8. Richard Blundell & Monica Costa Dias, 2000. "Evaluation methods for non-experimental data," Fiscal Studies, Institute for Fiscal Studies, vol. 21(4), pages 427-468, January.
  9. David J. Ravenscraft & William F. Long, 2000. "Paths to Creating Value in Pharmaceutical Mergers," NBER Chapters, in: Mergers and Productivity, pages 287-326 National Bureau of Economic Research, Inc.
  10. Michael L. Katz & Howard A. Shelanski, 2004. "Merger Policy and Innovation: Must Enforcement Change to Account for Technological Change?," NBER Working Papers 10710, National Bureau of Economic Research, Inc.
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Citations

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Cited by:
  1. Tannista Banerjee & Stephen Martin, 2013. "Pharmaceutical regulation and innovative performance: a decision-theoretic model," Auburn Economics Working Paper Series auwp2013-21, Department of Economics, Auburn University.
  2. Klaus Gugler & Florian Szücs, 2013. "Merger Externalities in Oligopolistic Markets," Discussion Papers of DIW Berlin 1321, DIW Berlin, German Institute for Economic Research.
  3. Tannista Banerjee & Ralph Siebert, 2014. "The Impact of R&D Cooperations on Drug Variety Offered on the Market. Evidence from the Pharmaceutical Industry," CESifo Working Paper Series 4567, CESifo Group Munich.
  4. Marcela Miozzo & Lori DiVito & Panos Desyllas, 2011. "Cross-border acquisitions of science-based firms: Their effect on innovation in the acquired firm and the local science," DRUID Working Papers 11-17, DRUID, Copenhagen Business School, Department of Industrial Economics and Strategy/Aalborg University, Department of Business Studies.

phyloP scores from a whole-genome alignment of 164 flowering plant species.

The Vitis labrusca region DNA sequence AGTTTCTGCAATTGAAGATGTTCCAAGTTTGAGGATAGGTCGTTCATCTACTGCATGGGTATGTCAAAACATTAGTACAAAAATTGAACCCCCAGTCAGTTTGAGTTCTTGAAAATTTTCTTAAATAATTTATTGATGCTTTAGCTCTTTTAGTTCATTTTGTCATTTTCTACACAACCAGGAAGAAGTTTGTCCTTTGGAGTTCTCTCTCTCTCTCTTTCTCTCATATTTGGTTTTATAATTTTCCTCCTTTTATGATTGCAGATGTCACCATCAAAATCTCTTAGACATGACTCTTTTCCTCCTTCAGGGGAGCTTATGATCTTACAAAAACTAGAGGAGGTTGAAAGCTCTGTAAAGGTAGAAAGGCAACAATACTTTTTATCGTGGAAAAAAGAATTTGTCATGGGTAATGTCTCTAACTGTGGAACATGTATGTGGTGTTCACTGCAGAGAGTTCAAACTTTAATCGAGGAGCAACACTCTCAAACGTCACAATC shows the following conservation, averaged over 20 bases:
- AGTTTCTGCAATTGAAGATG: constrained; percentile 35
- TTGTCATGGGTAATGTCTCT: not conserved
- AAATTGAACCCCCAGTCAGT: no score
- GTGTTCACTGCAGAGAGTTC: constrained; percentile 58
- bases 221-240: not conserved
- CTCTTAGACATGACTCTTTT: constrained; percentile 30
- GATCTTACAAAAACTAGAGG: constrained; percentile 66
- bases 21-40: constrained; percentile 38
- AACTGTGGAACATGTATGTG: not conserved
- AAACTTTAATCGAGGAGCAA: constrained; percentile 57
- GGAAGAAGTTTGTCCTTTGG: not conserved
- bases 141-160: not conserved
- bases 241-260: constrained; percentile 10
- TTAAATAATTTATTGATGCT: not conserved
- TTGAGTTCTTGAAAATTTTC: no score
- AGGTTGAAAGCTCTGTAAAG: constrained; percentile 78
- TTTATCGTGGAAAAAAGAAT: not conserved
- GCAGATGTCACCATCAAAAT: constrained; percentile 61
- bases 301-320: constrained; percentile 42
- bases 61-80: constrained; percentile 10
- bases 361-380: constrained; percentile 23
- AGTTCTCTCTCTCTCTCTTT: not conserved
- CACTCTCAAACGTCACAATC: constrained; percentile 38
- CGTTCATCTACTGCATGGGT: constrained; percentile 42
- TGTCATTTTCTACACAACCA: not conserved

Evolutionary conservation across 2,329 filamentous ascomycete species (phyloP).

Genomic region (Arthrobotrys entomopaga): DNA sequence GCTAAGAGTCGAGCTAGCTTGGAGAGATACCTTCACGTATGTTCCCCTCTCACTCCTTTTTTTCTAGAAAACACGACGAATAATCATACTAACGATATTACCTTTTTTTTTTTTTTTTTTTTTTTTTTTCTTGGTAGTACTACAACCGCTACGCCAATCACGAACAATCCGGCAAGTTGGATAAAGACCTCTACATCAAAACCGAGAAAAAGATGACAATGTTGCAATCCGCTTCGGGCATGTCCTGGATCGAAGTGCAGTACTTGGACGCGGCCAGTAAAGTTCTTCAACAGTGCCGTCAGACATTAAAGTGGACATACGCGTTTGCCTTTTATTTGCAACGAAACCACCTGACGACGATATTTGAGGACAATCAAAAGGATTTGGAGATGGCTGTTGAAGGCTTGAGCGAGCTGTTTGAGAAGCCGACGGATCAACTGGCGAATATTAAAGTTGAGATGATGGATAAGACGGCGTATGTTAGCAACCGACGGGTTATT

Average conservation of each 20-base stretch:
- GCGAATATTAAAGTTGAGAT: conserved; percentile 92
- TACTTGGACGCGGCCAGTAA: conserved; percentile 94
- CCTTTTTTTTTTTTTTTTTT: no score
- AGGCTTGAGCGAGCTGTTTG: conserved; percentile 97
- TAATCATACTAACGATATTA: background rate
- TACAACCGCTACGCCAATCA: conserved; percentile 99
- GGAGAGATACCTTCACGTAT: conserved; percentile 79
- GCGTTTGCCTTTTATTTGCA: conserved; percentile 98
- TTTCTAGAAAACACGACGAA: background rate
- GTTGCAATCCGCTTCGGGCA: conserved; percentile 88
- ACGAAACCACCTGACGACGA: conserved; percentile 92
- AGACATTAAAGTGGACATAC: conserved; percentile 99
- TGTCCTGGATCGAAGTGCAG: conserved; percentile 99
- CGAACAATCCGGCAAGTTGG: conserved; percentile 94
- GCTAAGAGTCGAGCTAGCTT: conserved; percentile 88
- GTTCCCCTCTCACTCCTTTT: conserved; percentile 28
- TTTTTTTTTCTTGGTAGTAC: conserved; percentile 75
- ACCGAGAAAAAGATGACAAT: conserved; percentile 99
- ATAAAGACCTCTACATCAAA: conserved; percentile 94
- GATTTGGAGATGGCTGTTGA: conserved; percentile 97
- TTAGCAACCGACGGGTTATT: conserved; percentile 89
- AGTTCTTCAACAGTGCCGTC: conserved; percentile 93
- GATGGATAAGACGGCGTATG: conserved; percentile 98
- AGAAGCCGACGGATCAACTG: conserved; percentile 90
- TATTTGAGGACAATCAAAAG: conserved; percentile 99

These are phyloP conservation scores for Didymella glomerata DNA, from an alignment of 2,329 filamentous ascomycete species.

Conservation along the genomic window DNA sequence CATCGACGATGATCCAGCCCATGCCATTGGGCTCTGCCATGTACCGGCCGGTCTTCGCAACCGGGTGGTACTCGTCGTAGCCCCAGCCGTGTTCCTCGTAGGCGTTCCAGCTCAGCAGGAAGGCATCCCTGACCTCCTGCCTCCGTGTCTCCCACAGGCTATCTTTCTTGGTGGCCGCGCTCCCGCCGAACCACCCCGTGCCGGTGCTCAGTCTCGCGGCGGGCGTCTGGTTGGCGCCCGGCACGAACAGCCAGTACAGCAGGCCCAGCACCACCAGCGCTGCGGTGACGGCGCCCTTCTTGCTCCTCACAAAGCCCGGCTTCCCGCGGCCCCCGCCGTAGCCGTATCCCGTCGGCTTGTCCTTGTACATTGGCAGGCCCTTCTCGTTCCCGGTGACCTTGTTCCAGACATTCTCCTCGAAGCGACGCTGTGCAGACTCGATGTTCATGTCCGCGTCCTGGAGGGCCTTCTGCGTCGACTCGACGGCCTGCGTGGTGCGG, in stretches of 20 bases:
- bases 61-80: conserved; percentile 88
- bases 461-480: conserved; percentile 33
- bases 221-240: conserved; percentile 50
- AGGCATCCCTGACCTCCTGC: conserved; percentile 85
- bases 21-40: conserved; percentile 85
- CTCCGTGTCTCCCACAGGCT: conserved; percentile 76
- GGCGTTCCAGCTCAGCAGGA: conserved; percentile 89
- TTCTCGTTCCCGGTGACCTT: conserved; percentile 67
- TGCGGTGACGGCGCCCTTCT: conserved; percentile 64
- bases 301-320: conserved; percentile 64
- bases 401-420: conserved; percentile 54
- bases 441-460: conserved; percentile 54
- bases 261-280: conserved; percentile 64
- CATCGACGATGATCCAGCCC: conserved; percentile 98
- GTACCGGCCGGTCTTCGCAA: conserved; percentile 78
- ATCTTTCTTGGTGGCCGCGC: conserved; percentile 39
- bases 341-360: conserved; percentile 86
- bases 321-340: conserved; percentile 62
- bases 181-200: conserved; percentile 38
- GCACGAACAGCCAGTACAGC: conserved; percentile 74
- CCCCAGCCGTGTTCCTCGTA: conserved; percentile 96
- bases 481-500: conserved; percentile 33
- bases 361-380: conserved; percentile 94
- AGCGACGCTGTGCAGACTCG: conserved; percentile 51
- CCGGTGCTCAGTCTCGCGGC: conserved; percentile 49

5. Stiebale, Joel & Reize, Frank, 2011. "The impact of FDI through mergers and acquisitions on innovation in target firms," International Journal of Industrial Organization, Elsevier, vol. 29(2), pages 155-167, March.
  6. Albert Banal-Estañol & Jo Seldeslachts, 2005. "Merger Failures," CIG Working Papers SP II 2005-09, Wissenschaftszentrum Berlin (WZB), Research Unit: Competition and Innovation (CIG).
  7. Walter Park & Ralph Sonenshine, 2012. "Impact of Horizontal Mergers on Research & Development and Patenting: Evidence from Merger Challenges in the U.S," Journal of Industry, Competition and Trade, Springer, vol. 12(1), pages 143-167, March.
  8. Florian Szücs, 2013. "M&A and R&D: Asymmetric Effects on Acquirers and Targets?," Discussion Papers of DIW Berlin 1331, DIW Berlin, German Institute for Economic Research.
  9. Schön, Benjamin & Pyka, Andreas, 2013. "The success factors of technology-sourcing through mergers & acquisitions: An intuitive meta-analysis," FZID Discussion Papers 78-2013, University of Hohenheim, Center for Research on Innovation and Services (FZID).
  10. Desyllas, Panos & Hughes, Alan, 2010. "Do high technology acquirers become more innovative?," Research Policy, Elsevier, vol. 39(8), pages 1105-1121, October.